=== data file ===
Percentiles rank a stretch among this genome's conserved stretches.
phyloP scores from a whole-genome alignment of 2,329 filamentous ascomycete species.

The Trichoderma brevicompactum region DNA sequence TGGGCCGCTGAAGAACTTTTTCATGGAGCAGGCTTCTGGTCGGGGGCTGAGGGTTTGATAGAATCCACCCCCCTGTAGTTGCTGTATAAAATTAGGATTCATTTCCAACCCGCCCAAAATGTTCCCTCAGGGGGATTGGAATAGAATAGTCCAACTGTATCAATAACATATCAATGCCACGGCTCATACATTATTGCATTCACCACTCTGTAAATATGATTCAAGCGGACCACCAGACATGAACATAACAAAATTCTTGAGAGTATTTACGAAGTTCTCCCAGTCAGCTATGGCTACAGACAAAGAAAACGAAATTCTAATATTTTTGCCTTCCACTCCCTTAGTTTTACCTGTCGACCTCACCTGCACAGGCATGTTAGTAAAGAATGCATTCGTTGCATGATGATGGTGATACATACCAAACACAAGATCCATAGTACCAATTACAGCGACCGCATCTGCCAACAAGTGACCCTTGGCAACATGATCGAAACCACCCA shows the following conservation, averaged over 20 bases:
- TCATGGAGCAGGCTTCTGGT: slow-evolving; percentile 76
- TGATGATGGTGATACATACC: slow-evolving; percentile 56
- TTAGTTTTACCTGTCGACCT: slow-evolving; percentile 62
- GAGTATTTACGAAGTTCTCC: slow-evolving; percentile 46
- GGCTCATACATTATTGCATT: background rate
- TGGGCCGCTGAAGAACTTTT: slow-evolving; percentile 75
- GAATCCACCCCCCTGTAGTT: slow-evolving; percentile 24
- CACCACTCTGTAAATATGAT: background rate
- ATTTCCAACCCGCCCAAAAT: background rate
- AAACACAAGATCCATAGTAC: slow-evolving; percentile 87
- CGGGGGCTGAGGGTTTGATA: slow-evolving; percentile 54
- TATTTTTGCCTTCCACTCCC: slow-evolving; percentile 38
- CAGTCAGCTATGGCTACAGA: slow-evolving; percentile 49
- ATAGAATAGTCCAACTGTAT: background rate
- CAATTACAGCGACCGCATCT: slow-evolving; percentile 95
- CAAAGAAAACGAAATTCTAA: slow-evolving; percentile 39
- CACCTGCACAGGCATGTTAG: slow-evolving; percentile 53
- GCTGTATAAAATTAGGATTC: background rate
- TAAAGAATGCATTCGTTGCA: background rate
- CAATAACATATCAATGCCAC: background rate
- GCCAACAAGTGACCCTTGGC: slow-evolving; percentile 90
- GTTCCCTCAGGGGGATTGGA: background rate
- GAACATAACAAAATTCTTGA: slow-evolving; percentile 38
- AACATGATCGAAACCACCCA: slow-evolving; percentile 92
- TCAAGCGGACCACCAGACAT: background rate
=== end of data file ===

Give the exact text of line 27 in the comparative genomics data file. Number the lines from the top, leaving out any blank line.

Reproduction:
- AACATGATCGAAACCACCCA: slow-evolving; percentile 92